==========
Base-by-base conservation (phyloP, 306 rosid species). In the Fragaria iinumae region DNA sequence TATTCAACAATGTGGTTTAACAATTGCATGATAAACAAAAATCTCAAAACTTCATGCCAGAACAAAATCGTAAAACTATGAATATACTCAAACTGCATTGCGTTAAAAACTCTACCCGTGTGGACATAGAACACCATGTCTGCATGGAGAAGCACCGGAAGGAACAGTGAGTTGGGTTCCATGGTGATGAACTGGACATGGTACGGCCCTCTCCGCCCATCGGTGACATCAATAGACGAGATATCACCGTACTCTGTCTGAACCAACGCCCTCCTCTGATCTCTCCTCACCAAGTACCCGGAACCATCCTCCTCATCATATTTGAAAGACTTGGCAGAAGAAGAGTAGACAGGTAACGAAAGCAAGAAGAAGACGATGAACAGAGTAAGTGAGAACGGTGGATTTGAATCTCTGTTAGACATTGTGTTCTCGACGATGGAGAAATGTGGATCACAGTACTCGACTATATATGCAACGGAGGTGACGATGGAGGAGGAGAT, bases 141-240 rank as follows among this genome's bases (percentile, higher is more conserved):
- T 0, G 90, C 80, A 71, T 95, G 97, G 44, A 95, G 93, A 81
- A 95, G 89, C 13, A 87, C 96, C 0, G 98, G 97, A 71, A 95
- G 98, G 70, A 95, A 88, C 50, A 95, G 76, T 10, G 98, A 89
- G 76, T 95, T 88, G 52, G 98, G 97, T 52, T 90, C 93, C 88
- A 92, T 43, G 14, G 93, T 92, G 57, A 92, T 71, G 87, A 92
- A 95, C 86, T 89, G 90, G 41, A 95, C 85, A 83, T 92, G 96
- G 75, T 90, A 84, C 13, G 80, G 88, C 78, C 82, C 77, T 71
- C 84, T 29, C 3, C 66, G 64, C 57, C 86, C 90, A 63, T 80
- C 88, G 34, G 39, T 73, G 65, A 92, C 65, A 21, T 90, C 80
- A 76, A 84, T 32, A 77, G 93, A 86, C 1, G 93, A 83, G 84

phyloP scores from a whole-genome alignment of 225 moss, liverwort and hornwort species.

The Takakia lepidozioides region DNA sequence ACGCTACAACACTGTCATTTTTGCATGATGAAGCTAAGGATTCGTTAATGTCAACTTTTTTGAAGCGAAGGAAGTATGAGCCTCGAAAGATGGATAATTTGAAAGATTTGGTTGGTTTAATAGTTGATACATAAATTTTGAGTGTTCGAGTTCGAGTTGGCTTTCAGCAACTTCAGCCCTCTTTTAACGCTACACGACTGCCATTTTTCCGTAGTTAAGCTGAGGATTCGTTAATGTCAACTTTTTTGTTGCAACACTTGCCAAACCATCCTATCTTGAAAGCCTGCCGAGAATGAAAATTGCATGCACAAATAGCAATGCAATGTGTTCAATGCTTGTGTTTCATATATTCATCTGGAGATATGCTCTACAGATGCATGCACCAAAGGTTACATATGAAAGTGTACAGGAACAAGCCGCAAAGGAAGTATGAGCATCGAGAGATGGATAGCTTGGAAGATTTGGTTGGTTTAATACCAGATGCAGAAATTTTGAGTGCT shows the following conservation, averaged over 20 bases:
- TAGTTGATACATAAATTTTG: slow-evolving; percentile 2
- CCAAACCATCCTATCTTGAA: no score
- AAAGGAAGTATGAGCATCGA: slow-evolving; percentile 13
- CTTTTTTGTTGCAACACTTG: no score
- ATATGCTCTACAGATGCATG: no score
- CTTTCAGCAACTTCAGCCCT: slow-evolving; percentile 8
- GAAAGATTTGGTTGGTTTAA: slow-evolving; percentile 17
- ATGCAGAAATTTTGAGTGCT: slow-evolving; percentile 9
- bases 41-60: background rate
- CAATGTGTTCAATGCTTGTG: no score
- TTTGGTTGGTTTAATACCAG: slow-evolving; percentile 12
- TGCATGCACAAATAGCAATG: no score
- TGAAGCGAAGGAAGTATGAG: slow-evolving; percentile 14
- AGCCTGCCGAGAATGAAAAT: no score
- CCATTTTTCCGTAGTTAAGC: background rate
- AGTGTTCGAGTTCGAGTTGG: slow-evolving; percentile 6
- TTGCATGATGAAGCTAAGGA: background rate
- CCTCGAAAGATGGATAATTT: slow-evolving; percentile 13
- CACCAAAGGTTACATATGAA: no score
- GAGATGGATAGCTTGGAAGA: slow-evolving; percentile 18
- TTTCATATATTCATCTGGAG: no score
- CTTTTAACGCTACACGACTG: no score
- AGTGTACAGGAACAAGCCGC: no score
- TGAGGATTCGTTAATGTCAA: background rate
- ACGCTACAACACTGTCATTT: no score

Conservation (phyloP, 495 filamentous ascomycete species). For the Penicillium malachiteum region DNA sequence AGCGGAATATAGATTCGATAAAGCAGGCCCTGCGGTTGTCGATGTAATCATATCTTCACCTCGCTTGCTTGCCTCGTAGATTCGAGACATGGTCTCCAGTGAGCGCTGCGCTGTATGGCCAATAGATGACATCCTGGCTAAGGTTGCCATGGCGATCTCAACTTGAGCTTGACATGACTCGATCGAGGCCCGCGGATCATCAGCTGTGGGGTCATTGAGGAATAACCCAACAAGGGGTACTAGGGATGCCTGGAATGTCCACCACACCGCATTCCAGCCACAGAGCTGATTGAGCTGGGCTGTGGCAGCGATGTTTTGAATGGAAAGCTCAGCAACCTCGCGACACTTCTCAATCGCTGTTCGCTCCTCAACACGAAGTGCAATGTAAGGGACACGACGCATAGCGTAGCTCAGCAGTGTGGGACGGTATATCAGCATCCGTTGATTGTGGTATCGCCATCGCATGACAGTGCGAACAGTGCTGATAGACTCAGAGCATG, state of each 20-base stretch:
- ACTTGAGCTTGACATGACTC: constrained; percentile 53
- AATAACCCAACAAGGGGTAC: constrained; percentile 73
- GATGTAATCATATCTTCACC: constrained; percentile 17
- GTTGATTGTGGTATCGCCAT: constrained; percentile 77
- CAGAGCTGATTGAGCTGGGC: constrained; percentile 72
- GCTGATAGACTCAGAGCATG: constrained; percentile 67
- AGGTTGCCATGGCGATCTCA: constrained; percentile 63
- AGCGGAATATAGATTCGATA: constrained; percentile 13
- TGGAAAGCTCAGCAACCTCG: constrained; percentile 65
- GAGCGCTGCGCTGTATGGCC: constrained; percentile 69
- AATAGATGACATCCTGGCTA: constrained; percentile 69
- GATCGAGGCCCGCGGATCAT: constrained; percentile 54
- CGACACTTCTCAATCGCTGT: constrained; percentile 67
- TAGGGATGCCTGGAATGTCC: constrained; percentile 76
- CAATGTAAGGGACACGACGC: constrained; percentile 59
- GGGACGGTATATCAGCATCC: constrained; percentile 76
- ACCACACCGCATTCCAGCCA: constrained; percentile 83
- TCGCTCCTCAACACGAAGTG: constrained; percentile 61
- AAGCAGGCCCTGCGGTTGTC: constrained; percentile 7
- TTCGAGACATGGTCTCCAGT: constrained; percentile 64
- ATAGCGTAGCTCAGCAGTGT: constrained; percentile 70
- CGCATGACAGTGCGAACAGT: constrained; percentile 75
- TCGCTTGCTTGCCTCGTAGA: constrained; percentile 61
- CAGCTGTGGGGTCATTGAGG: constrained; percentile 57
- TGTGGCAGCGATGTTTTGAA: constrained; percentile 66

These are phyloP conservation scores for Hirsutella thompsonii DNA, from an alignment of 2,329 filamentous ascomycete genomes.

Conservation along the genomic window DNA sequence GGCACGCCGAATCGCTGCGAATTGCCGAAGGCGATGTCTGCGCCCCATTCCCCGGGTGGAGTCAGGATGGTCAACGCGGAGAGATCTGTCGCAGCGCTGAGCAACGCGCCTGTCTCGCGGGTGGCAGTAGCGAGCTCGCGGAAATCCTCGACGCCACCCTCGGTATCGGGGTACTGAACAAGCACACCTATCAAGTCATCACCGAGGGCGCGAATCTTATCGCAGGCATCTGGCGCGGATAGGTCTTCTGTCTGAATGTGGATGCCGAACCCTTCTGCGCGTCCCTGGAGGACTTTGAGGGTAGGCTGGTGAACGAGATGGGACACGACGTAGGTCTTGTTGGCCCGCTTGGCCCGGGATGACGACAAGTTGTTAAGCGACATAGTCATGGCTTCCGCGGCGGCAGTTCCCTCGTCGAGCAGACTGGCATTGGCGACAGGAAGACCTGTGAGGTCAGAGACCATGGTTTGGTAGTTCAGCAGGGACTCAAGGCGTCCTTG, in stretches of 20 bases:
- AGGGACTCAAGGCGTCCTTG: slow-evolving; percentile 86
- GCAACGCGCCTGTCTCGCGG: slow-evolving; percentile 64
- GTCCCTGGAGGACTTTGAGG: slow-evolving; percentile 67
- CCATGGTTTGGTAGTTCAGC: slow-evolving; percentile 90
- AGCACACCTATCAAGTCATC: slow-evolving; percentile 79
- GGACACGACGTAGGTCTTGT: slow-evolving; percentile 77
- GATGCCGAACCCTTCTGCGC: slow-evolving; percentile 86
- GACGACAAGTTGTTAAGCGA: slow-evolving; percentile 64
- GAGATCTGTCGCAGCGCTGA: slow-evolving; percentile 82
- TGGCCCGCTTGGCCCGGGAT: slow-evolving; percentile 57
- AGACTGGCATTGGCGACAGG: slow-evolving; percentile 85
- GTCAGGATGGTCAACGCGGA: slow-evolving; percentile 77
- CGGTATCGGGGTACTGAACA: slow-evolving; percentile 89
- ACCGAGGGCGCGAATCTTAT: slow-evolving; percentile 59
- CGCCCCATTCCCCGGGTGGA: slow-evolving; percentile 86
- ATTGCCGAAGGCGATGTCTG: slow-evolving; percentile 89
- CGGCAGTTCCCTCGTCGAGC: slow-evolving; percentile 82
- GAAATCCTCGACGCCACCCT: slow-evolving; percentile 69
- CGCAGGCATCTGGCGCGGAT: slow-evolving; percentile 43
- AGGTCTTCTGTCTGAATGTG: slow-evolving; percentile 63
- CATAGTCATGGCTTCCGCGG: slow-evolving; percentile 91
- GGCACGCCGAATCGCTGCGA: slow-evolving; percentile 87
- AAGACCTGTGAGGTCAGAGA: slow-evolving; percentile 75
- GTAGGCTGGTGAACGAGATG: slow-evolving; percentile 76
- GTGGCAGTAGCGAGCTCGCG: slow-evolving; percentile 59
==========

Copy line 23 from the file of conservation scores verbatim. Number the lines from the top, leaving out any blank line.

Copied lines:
- CAATGTGTTCAATGCTTGTG: no score